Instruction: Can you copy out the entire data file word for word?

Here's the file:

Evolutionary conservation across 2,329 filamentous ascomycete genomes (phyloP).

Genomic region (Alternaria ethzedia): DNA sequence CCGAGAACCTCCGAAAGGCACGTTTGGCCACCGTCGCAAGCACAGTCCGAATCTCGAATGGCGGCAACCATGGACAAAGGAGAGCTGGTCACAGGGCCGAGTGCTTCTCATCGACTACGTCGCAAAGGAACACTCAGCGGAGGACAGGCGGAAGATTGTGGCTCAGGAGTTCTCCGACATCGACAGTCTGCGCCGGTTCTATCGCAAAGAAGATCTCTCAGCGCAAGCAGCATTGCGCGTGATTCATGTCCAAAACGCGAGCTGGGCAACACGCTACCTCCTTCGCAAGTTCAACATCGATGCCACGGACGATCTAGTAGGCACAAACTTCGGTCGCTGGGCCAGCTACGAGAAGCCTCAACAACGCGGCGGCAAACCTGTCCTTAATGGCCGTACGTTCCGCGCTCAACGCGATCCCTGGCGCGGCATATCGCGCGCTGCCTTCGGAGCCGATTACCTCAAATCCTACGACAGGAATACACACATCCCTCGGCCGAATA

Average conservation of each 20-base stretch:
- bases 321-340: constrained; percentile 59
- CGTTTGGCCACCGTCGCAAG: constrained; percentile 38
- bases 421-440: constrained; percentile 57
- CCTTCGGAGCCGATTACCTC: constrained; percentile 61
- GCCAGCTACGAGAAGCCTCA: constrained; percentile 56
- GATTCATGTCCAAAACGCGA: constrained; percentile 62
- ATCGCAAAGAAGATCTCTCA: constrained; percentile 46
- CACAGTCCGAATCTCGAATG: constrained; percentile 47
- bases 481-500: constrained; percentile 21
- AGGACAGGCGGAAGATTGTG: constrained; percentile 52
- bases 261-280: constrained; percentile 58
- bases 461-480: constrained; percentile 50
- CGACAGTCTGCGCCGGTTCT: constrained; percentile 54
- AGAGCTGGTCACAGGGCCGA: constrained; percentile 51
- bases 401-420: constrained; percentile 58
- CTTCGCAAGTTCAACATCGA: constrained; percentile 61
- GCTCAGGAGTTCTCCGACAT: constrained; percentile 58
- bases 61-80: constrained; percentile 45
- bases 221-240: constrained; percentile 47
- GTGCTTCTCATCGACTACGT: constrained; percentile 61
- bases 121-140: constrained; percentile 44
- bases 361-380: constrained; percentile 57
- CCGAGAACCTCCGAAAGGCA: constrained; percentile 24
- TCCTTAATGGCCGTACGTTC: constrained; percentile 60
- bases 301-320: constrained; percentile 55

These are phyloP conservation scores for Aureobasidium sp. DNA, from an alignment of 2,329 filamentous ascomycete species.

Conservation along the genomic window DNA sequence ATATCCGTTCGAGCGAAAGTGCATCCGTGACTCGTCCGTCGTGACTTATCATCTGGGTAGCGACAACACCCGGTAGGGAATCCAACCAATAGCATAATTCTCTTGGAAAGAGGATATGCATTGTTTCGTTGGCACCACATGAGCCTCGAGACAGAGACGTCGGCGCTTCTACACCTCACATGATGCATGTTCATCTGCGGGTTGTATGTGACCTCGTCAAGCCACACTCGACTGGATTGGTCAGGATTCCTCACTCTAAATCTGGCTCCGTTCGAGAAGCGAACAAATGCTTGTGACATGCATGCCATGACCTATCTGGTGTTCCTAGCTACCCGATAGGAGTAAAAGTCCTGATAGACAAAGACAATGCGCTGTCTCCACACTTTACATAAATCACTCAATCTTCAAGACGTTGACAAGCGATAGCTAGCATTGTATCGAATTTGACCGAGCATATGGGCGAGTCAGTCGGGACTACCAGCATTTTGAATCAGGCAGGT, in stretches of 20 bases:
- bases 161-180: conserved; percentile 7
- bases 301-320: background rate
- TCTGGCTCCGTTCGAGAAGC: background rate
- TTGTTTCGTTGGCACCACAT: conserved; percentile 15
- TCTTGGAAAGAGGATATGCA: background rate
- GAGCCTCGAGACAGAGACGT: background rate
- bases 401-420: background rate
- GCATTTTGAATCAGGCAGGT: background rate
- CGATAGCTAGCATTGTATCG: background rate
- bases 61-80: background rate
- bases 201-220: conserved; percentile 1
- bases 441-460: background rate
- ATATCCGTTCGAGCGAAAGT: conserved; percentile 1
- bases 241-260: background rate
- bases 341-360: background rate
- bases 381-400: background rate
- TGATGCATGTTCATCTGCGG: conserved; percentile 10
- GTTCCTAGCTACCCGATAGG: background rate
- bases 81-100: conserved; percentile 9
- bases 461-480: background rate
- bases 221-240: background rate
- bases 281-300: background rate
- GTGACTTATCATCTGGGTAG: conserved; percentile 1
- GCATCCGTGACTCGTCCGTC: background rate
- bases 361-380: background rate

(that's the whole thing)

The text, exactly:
Evolutionary conservation across 2,329 filamentous ascomycete genomes (phyloP).

Genomic region (Alternaria ethzedia): DNA sequence CCGAGAACCTCCGAAAGGCACGTTTGGCCACCGTCGCAAGCACAGTCCGAATCTCGAATGGCGGCAACCATGGACAAAGGAGAGCTGGTCACAGGGCCGAGTGCTTCTCATCGACTACGTCGCAAAGGAACACTCAGCGGAGGACAGGCGGAAGATTGTGGCTCAGGAGTTCTCCGACATCGACAGTCTGCGCCGGTTCTATCGCAAAGAAGATCTCTCAGCGCAAGCAGCATTGCGCGTGATTCATGTCCAAAACGCGAGCTGGGCAACACGCTACCTCCTTCGCAAGTTCAACATCGATGCCACGGACGATCTAGTAGGCACAAACTTCGGTCGCTGGGCCAGCTACGAGAAGCCTCAACAACGCGGCGGCAAACCTGTCCTTAATGGCCGTACGTTCCGCGCTCAACGCGATCCCTGGCGCGGCATATCGCGCGCTGCCTTCGGAGCCGATTACCTCAAATCCTACGACAGGAATACACACATCCCTCGGCCGAATA

Average conservation of each 20-base stretch:
- bases 321-340: constrained; percentile 59
- CGTTTGGCCACCGTCGCAAG: constrained; percentile 38
- bases 421-440: constrained; percentile 57
- CCTTCGGAGCCGATTACCTC: constrained; percentile 61
- GCCAGCTACGAGAAGCCTCA: constrained; percentile 56
- GATTCATGTCCAAAACGCGA: constrained; percentile 62
- ATCGCAAAGAAGATCTCTCA: constrained; percentile 46
- CACAGTCCGAATCTCGAATG: constrained; percentile 47
- bases 481-500: constrained; percentile 21
- AGGACAGGCGGAAGATTGTG: constrained; percentile 52
- bases 261-280: constrained; percentile 58
- bases 461-480: constrained; percentile 50
- CGACAGTCTGCGCCGGTTCT: constrained; percentile 54
- AGAGCTGGTCACAGGGCCGA: constrained; percentile 51
- bases 401-420: constrained; percentile 58
- CTTCGCAAGTTCAACATCGA: constrained; percentile 61
- GCTCAGGAGTTCTCCGACAT: constrained; percentile 58
- bases 61-80: constrained; percentile 45
- bases 221-240: constrained; percentile 47
- GTGCTTCTCATCGACTACGT: constrained; percentile 61
- bases 121-140: constrained; percentile 44
- bases 361-380: constrained; percentile 57
- CCGAGAACCTCCGAAAGGCA: constrained; percentile 24
- TCCTTAATGGCCGTACGTTC: constrained; percentile 60
- bases 301-320: constrained; percentile 55

These are phyloP conservation scores for Aureobasidium sp. DNA, from an alignment of 2,329 filamentous ascomycete species.

Conservation along the genomic window DNA sequence ATATCCGTTCGAGCGAAAGTGCATCCGTGACTCGTCCGTCGTGACTTATCATCTGGGTAGCGACAACACCCGGTAGGGAATCCAACCAATAGCATAATTCTCTTGGAAAGAGGATATGCATTGTTTCGTTGGCACCACATGAGCCTCGAGACAGAGACGTCGGCGCTTCTACACCTCACATGATGCATGTTCATCTGCGGGTTGTATGTGACCTCGTCAAGCCACACTCGACTGGATTGGTCAGGATTCCTCACTCTAAATCTGGCTCCGTTCGAGAAGCGAACAAATGCTTGTGACATGCATGCCATGACCTATCTGGTGTTCCTAGCTACCCGATAGGAGTAAAAGTCCTGATAGACAAAGACAATGCGCTGTCTCCACACTTTACATAAATCACTCAATCTTCAAGACGTTGACAAGCGATAGCTAGCATTGTATCGAATTTGACCGAGCATATGGGCGAGTCAGTCGGGACTACCAGCATTTTGAATCAGGCAGGT, in stretches of 20 bases:
- bases 161-180: conserved; percentile 7
- bases 301-320: background rate
- TCTGGCTCCGTTCGAGAAGC: background rate
- TTGTTTCGTTGGCACCACAT: conserved; percentile 15
- TCTTGGAAAGAGGATATGCA: background rate
- GAGCCTCGAGACAGAGACGT: background rate
- bases 401-420: background rate
- GCATTTTGAATCAGGCAGGT: background rate
- CGATAGCTAGCATTGTATCG: background rate
- bases 61-80: background rate
- bases 201-220: conserved; percentile 1
- bases 441-460: background rate
- ATATCCGTTCGAGCGAAAGT: conserved; percentile 1
- bases 241-260: background rate
- bases 341-360: background rate
- bases 381-400: background rate
- TGATGCATGTTCATCTGCGG: conserved; percentile 10
- GTTCCTAGCTACCCGATAGG: background rate
- bases 81-100: conserved; percentile 9
- bases 461-480: background rate
- bases 221-240: background rate
- bases 281-300: background rate
- GTGACTTATCATCTGGGTAG: conserved; percentile 1
- GCATCCGTGACTCGTCCGTC: background rate
- bases 361-380: background rate